IGF 2020 Second Open Consultations and MAG Meeting - CGI.br

The following are the outputs of the captioning taken during an IGF virtual intervention. Although it is largely accurate, in some cases it may be incomplete or inaccurate due to inaudible passages or transcription errors. It is posted as an aid, but should not be treated as an authoritative record. 


>>EVERTON RODRIGUES:  Dear colleagues from the IGF community, on behalf of Professor Hartmut Glaser, the IGF secretariat of the Brazilian Internet Steering Committee, cgi.br, I would like to thank the IGF secretariat and the MAG for this opportunity.

 My name is Everton, and I will provide you with a brief update on recent efforts undertaken by cgi.br.  

 As you may know, Brazil has already held two global IGFs.  The first one was in the city of in Rio de Janeiro in 2007, and the second one was in the city of Joao Pessoa in 2015.  

 Brazil relies on a strong multistakeholder Internet governance model with a political council comprised of 21 members from four different sectors.  

 In 2020, cgi.br celebrates its 25th anniversary.  And by now, we are also concluding our sixth annual process for nongovernmental board members.

 Additionally, we have just launched a new project, a national Internet award, to honor important figures of Brazilian's Internet governance history.

 COVID-19 has also been a challenge addressed by cgi.br.  While the Internet in Brazil faces a recent extraordinary traffic increase, the Internet exchange points operated by nic.br have been dealing well with peaks over 11 terabit per second.  In March, we were just celebrating the 10-terabit peak.

 With COVID-19, more people are using the Internet; and that brings many challenges for those who are working from home as well as for big businesses, SMEs, students, families, and the society as a whole.  

 The role of the Internet during this pandemic is crucial for all of us.  And because of that, we need a strong and resilient network as well as solid information that could inform policymaking to address connectivity issues.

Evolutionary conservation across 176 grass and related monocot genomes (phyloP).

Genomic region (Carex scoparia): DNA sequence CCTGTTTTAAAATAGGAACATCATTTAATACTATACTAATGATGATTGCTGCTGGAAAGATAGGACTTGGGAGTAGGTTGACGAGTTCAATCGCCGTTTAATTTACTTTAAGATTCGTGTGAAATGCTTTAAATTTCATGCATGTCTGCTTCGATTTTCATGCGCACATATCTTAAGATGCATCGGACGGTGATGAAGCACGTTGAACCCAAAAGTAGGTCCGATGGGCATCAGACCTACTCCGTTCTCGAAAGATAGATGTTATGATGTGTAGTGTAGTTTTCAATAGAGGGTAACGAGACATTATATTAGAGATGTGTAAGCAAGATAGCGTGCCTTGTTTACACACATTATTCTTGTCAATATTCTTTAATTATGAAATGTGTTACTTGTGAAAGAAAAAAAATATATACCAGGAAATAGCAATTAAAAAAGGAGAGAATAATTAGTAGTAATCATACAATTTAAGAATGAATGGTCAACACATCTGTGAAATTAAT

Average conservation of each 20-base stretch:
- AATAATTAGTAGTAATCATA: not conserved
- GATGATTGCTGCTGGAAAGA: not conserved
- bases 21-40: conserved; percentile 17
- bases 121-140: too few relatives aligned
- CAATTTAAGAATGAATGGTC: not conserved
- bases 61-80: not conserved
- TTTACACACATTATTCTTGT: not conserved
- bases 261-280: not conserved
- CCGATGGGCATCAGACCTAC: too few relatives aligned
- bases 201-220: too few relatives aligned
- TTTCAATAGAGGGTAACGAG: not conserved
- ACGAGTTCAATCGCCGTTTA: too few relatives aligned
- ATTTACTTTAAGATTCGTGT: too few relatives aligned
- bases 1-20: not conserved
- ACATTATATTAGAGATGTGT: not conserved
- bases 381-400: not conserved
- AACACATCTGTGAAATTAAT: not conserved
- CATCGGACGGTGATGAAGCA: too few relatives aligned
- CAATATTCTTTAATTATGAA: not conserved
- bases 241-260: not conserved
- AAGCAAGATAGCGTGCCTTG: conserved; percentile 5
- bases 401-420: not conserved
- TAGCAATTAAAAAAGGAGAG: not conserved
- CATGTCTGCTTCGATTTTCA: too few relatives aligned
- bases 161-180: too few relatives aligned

In May, the Regional Centre for Studies on the Developmental Information Society, cetic.br, has just launched a brand-new edition of the ICT household's research, which is a survey on the use of information and communication technologies in Brazil.  

 ICT households is one of the most important research stream for digital policy in Brazil.  It has a nationwide design that covers all the regions of the country and help stakeholders to have a clear overview of ICTs' development.  

 Among a large and diverse set of statistics, the research has revealed that Brazil has 134 million Internet users.  On the other hand, it also indicates that we still have 47 million people that are disconnected from the Internet.  The recently released statistics will help policymakers and stakeholders in general to design appropriate actions toward digital divide in Brazil.  

 Cgi.br is aware of the importance of the multistakeholder approach to Internet-related matters, especially in a country like Brazil with significant social and economic disparities.  In this sense, we have recently released public notes.  The first one puts up a set of recommendations on Internet user resilience, while the second addresses concerns related to privacy and data protection in the context of recent data processing measures adopted by some initiatives in the context of the COVID-19 pandemic.

 As many of you in your organizations, most of our staff has moved to home office to cope with the demands posed by the pandemic context.

 Cgi.br monthly meetings have also been held remotely, convening members from four different geographical regions in Brazil.  

 And that's our update.  We wish you a very fruitful meeting and hope you and your families and friends are all safe.  Thank you.